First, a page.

| DXO |
|2.||Olympus E-M5 III||Four Thirds||20.2||5184||3888||4K/30p||..||..||..||..|
|3.||Leica D-LUX 7||Four Thirds||16.8||4736||3552||4K/30p||..||..||..||..|
|5.||Leica V-LUX 2||1/2.3||14.0||4320||3240||1080/60i||..||..||..||..|
|10.||Nikon Coolpix A||APS-C||16.1||4928||3264||1080/30p||23.4||13.8||1164||80|
|11.||Olympus PEN-F||Four Thirds||20.2||5184||3888||1080/60p||23.1||12.4||894||74|
|12.||Olympus E-M5 II||Four Thirds||15.9||4608||3456||1080/60p||23.0||12.5||842||73|
|13.||Olympus E-M1||Four Thirds||15.9||4608||3456||1080/30p||23.0||12.7||757||73|
|14.||Olympus E-M5||Four Thirds||15.9||4608||3456||1080/60i||22.8||12.3||826||71|
|15.||Panasonic LX100 II||Four Thirds||16.8||4736||3552||4K/30p||..||..||..||..|
|16.||Panasonic GX8||Four Thirds||20.2||5184||3888||4K/30p||23.5||12.6||806||75|
|17.||Sony RX100 VI||1-inch||20.0||5472||3648||4K/30p||..||..||..||..|
Many modern cameras cannot only take still pictures, but also record videos. The two cameras under consideration both have sensors whose read-out speed is fast enough to capture moving pictures, but the P1000 provides a higher frame rate than the E-M5 III. It can shoot video footage at 4K/30p, while the Olympus is limited to 4K/30p.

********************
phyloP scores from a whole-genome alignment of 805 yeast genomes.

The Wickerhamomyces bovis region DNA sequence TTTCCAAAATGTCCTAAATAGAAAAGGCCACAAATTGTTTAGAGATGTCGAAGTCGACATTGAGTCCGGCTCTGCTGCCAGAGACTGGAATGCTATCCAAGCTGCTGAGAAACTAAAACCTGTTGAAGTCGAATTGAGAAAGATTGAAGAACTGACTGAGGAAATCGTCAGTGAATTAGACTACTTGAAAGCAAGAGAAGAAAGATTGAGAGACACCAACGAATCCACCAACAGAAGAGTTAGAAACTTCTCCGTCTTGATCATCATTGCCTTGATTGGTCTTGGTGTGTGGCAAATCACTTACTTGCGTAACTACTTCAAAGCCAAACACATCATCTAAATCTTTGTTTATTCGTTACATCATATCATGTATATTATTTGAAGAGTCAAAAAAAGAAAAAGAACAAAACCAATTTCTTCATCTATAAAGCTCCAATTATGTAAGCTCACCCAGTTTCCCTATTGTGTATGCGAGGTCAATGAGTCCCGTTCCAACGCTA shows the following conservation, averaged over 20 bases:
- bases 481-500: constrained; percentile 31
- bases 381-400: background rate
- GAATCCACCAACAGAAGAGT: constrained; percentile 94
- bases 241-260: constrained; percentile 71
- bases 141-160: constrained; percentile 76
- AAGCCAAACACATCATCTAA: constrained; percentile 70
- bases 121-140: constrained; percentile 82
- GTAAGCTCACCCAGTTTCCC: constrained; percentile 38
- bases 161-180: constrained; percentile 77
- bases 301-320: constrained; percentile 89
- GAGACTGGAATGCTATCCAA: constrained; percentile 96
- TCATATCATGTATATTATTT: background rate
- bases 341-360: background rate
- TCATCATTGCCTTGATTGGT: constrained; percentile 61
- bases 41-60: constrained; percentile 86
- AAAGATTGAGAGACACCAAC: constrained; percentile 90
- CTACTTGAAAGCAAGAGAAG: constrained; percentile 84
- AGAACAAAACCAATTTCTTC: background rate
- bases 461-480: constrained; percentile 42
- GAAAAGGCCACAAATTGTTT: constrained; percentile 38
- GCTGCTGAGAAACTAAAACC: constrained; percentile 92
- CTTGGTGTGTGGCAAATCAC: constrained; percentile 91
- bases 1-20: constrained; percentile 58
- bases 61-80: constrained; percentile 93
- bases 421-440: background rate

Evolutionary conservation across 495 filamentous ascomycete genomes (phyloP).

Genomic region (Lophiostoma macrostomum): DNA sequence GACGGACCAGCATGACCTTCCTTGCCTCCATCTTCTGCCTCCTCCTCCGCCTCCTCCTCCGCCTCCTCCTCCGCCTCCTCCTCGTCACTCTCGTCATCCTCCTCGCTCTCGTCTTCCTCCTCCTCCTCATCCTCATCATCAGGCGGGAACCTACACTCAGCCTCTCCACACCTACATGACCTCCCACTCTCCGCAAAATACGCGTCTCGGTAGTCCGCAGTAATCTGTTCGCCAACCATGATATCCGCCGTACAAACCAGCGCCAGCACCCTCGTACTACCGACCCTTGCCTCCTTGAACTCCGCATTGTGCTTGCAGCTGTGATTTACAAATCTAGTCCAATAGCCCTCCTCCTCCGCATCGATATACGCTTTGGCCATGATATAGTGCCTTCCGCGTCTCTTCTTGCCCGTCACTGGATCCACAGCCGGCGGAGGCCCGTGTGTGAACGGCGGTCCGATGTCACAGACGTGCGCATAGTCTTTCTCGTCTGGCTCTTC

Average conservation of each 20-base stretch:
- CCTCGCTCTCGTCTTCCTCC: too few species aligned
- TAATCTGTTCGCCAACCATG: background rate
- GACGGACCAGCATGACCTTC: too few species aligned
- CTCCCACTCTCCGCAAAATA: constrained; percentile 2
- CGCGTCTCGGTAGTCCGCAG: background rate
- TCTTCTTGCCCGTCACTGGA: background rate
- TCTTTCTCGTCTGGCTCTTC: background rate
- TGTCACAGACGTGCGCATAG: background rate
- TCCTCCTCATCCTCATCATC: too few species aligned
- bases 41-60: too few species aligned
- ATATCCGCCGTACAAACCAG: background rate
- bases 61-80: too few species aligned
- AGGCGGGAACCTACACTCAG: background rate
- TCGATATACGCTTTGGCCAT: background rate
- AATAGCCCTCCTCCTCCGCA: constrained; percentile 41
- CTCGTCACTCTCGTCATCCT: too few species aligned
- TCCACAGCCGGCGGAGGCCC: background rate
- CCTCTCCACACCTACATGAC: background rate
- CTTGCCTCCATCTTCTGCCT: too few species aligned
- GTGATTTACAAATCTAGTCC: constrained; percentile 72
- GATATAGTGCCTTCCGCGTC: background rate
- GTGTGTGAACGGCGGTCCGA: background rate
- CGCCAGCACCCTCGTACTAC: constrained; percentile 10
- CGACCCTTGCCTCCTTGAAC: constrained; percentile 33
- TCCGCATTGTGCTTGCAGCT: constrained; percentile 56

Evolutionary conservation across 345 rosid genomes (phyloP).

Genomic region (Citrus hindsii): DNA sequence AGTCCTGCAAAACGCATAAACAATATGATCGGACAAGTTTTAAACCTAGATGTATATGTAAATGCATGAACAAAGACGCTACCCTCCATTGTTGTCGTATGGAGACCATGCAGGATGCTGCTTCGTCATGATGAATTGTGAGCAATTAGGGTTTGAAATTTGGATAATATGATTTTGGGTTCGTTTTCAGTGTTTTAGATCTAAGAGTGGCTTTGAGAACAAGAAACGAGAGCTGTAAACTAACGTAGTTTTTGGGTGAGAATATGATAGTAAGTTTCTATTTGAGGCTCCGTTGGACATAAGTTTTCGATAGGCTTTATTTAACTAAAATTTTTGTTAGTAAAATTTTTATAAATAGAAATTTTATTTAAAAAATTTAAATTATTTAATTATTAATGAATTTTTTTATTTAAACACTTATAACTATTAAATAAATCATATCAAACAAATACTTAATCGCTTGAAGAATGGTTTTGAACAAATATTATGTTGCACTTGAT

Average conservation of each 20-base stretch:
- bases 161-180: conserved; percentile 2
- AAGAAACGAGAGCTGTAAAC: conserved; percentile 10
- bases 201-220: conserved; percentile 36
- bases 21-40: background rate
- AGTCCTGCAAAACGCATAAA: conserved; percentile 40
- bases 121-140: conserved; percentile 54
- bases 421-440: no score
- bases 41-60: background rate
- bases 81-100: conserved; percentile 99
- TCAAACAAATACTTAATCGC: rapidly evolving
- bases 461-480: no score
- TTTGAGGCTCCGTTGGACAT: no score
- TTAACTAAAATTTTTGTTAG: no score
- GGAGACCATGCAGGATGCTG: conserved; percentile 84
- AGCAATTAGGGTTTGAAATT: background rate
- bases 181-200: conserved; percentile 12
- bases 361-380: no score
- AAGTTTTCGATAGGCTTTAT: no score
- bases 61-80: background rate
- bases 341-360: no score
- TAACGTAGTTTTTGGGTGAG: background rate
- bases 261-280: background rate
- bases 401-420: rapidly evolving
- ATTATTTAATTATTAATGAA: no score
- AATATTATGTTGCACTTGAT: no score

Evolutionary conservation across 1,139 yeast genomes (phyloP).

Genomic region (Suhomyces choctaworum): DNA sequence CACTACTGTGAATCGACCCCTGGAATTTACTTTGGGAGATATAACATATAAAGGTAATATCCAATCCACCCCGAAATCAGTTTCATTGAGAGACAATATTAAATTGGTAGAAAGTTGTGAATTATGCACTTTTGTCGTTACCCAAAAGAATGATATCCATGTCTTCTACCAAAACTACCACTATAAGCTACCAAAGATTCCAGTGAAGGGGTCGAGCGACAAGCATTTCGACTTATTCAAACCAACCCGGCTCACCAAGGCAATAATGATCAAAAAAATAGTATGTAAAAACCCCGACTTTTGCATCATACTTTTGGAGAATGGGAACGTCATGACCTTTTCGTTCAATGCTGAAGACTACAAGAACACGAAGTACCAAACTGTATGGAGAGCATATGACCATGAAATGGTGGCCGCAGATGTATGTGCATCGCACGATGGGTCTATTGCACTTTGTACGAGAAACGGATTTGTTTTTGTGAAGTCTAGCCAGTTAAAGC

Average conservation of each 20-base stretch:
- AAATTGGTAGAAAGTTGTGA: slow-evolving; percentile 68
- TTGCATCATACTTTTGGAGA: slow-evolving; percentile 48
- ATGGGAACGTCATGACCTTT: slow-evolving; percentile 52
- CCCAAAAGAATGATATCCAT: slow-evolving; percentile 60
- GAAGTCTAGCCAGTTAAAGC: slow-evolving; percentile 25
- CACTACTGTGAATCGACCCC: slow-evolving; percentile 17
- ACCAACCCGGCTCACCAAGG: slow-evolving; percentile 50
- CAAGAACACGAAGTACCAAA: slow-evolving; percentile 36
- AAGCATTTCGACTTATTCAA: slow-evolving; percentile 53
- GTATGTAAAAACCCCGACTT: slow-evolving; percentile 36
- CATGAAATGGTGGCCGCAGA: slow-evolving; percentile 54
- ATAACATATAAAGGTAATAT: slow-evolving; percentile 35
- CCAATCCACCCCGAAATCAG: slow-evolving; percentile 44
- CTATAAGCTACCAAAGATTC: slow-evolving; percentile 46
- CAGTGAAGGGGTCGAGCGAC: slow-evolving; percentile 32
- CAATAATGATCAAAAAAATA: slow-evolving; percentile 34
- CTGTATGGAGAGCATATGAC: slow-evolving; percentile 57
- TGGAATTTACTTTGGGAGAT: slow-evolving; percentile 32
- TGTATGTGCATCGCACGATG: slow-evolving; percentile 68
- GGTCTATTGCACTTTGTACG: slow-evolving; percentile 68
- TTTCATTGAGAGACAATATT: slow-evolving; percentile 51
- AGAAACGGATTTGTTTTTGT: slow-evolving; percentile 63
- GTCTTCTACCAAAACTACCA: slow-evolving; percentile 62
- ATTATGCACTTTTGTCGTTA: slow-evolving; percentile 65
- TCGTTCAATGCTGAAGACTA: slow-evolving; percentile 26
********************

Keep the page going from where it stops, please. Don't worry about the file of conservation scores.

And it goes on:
Apart from body and sensor, cameras can and do differ across a range of features. The two cameras under review are similar with respect to both having an electronic viewfinder. However, the one in the E-M5 III offers a slightly higher resolution than the one in the P1000 (2360k vs 2359k dots). The table below summarizes some of the other core capabilities of the Nikon P1000 and Olympus E-M5 III in connection with corresponding information for a sample of similar cameras.
|2.||Olympus E-M5 III||2360||n||3.0||1040||swivel||Y||1/8000s||10.0||n||Y|
|3.||Leica D-LUX 7||2764||n||3.0||1240||fixed||Y||1/4000s||11.0||n||Y|
|5.||Leica V-LUX 2||202||n||3.0||460||swivel||n||1/2000s||11.0||Y||Y|
|10.||Nikon Coolpix A||optional||n||3.0||921||fixed||n||1/2000s||4.0||Y||n|
|12.||Olympus E-M5 II||2360||n||3.0||1037||swivel||Y||1/8000s||10.0||n||Y|
|15.||Panasonic LX100 II||2764||n||3.0||1240||fixed||Y||1/4000s||11.0||n||Y|
|17.||Sony RX100 VI||2359||n||3.0||1229||tilting||Y||1/2000s||24.0||Y||Y|
One difference between the cameras concerns the presence of an on-board flash. The P1000 has one, while the E-M5 III does not. While the built-in flash of the P1000 is not very powerful, it can at times be useful as a fill-in light.Both cameras have an articulated rear screen that can be turned to be front-facing. This feature will be particularly appreciated by vloggers and photographers who are interested in taking selfies.